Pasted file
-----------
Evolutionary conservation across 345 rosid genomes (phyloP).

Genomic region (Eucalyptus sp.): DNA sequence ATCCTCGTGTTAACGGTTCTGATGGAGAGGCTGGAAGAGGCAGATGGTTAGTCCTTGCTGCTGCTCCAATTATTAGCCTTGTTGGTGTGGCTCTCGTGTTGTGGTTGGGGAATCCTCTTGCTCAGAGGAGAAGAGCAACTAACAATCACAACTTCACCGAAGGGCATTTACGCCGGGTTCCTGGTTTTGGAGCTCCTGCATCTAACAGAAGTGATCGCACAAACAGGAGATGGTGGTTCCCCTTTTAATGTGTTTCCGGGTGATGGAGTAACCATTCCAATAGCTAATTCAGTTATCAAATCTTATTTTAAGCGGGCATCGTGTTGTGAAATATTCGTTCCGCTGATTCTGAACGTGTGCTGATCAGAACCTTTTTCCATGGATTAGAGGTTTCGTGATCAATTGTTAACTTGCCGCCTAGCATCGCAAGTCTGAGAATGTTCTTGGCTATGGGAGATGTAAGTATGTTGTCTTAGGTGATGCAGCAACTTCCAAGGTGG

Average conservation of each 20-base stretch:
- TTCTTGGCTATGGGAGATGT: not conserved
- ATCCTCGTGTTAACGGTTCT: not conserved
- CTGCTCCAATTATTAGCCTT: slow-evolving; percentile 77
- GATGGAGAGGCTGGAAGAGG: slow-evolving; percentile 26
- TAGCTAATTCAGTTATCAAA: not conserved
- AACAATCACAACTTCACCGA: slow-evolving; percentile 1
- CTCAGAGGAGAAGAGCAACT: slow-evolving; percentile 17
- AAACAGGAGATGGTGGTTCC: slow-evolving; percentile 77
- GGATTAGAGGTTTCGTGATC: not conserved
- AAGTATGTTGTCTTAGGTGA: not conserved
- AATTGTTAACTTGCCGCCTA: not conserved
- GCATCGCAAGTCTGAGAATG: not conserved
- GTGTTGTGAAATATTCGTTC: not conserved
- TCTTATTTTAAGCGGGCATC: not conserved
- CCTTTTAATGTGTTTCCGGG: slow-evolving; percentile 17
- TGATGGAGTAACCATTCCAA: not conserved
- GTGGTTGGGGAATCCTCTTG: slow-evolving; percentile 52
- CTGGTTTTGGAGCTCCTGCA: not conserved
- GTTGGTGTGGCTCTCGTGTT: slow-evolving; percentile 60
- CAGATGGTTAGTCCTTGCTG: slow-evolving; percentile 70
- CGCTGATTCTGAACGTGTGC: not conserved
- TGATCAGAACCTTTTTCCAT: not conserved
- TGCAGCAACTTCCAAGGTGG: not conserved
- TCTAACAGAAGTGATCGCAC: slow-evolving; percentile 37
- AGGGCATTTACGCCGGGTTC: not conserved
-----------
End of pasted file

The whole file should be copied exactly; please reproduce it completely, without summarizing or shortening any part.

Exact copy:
Evolutionary conservation across 345 rosid genomes (phyloP).

Genomic region (Eucalyptus sp.): DNA sequence ATCCTCGTGTTAACGGTTCTGATGGAGAGGCTGGAAGAGGCAGATGGTTAGTCCTTGCTGCTGCTCCAATTATTAGCCTTGTTGGTGTGGCTCTCGTGTTGTGGTTGGGGAATCCTCTTGCTCAGAGGAGAAGAGCAACTAACAATCACAACTTCACCGAAGGGCATTTACGCCGGGTTCCTGGTTTTGGAGCTCCTGCATCTAACAGAAGTGATCGCACAAACAGGAGATGGTGGTTCCCCTTTTAATGTGTTTCCGGGTGATGGAGTAACCATTCCAATAGCTAATTCAGTTATCAAATCTTATTTTAAGCGGGCATCGTGTTGTGAAATATTCGTTCCGCTGATTCTGAACGTGTGCTGATCAGAACCTTTTTCCATGGATTAGAGGTTTCGTGATCAATTGTTAACTTGCCGCCTAGCATCGCAAGTCTGAGAATGTTCTTGGCTATGGGAGATGTAAGTATGTTGTCTTAGGTGATGCAGCAACTTCCAAGGTGG

Average conservation of each 20-base stretch:
- TTCTTGGCTATGGGAGATGT: not conserved
- ATCCTCGTGTTAACGGTTCT: not conserved
- CTGCTCCAATTATTAGCCTT: slow-evolving; percentile 77
- GATGGAGAGGCTGGAAGAGG: slow-evolving; percentile 26
- TAGCTAATTCAGTTATCAAA: not conserved
- AACAATCACAACTTCACCGA: slow-evolving; percentile 1
- CTCAGAGGAGAAGAGCAACT: slow-evolving; percentile 17
- AAACAGGAGATGGTGGTTCC: slow-evolving; percentile 77
- GGATTAGAGGTTTCGTGATC: not conserved
- AAGTATGTTGTCTTAGGTGA: not conserved
- AATTGTTAACTTGCCGCCTA: not conserved
- GCATCGCAAGTCTGAGAATG: not conserved
- GTGTTGTGAAATATTCGTTC: not conserved
- TCTTATTTTAAGCGGGCATC: not conserved
- CCTTTTAATGTGTTTCCGGG: slow-evolving; percentile 17
- TGATGGAGTAACCATTCCAA: not conserved
- GTGGTTGGGGAATCCTCTTG: slow-evolving; percentile 52
- CTGGTTTTGGAGCTCCTGCA: not conserved
- GTTGGTGTGGCTCTCGTGTT: slow-evolving; percentile 60
- CAGATGGTTAGTCCTTGCTG: slow-evolving; percentile 70
- CGCTGATTCTGAACGTGTGC: not conserved
- TGATCAGAACCTTTTTCCAT: not conserved
- TGCAGCAACTTCCAAGGTGG: not conserved
- TCTAACAGAAGTGATCGCAC: slow-evolving; percentile 37
- AGGGCATTTACGCCGGGTTC: not conserved